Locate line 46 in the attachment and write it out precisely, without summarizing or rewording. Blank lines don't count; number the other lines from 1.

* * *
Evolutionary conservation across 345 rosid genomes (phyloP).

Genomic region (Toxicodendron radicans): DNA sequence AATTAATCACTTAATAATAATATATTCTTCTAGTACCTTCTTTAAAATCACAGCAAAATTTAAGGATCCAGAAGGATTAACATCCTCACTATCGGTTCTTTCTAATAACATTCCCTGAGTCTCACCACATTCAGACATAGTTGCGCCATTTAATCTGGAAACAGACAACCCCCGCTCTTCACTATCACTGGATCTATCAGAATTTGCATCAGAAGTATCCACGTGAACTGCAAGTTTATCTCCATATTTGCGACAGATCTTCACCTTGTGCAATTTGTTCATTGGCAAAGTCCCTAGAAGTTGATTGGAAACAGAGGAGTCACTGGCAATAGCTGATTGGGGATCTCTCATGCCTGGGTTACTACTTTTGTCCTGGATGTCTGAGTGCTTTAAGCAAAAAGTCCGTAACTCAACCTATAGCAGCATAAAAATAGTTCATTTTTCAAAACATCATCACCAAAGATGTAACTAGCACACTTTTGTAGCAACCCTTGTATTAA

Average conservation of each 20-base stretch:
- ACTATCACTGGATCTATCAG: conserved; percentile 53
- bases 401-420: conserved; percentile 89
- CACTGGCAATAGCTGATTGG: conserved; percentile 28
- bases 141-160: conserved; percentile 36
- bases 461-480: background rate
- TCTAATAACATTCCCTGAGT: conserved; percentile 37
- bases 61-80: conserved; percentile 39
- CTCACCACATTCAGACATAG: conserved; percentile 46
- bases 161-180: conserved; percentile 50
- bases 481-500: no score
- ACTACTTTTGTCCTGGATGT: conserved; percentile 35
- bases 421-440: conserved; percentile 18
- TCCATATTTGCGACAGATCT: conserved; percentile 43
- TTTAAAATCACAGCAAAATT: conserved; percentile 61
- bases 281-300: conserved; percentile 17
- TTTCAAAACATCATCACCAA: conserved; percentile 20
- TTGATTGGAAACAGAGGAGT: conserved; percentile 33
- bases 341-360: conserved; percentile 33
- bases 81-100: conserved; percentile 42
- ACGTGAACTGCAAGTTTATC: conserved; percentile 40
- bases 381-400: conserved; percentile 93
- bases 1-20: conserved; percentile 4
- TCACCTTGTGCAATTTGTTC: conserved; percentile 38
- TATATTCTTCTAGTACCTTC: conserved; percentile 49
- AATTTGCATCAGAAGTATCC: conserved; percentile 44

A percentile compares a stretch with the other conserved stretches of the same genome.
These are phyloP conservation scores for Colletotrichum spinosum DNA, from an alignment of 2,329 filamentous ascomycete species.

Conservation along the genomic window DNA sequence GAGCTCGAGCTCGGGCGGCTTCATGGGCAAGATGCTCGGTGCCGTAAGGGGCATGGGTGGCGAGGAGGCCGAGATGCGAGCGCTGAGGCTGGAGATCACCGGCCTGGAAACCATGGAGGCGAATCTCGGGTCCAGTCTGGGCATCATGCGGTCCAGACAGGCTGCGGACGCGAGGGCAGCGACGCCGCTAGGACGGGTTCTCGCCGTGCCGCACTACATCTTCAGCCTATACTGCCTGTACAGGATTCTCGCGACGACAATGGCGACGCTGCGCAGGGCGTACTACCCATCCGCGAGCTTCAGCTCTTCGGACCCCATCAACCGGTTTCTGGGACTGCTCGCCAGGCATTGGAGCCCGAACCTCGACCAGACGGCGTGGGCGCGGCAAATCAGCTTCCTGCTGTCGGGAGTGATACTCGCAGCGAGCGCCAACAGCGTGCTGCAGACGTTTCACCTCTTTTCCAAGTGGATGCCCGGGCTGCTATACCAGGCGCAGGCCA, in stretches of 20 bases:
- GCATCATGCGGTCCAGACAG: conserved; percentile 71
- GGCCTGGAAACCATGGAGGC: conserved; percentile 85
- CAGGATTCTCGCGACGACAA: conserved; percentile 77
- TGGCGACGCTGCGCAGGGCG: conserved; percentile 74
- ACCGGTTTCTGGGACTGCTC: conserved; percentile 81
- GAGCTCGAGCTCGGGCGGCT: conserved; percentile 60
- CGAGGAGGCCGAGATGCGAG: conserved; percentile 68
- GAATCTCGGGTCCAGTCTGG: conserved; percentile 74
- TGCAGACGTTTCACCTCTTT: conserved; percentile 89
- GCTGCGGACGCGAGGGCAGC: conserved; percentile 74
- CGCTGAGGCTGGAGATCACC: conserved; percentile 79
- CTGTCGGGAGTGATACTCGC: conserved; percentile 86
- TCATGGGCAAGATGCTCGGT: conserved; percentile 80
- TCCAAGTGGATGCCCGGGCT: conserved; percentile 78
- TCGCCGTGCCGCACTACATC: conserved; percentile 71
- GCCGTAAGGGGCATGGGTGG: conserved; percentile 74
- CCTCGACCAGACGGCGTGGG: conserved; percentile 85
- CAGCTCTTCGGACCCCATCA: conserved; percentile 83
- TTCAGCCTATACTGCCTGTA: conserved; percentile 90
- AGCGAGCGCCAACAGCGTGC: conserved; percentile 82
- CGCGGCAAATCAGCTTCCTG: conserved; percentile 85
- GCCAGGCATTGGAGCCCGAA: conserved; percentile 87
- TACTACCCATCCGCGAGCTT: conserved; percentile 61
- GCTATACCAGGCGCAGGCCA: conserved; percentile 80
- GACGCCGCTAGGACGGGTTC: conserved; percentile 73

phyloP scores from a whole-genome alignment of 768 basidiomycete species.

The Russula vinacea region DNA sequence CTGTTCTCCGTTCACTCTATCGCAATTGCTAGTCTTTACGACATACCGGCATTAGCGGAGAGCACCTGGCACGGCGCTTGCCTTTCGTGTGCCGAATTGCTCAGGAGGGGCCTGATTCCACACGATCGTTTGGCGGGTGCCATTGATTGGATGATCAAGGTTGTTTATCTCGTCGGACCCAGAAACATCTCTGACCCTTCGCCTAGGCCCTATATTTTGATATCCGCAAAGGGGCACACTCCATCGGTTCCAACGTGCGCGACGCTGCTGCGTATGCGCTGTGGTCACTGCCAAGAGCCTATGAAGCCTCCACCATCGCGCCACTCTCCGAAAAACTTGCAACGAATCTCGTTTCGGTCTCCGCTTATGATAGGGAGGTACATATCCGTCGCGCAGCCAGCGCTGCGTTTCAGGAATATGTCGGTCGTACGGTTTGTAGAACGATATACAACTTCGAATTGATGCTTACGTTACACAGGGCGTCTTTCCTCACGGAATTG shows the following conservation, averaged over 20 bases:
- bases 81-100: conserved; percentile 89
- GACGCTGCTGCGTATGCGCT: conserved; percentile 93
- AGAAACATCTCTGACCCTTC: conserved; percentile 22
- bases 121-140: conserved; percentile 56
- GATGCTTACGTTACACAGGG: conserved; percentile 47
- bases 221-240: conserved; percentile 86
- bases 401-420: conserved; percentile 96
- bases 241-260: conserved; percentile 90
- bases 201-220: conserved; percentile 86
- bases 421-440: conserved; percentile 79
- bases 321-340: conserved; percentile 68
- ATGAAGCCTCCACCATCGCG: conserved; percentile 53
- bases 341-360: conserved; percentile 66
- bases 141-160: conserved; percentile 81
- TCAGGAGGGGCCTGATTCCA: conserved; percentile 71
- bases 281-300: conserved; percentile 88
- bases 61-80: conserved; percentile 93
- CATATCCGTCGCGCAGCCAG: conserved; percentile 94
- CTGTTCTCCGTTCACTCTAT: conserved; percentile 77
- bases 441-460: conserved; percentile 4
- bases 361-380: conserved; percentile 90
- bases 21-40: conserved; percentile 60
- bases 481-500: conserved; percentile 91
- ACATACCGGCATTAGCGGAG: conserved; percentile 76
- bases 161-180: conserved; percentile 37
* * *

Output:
- TCGCCGTGCCGCACTACATC: conserved; percentile 71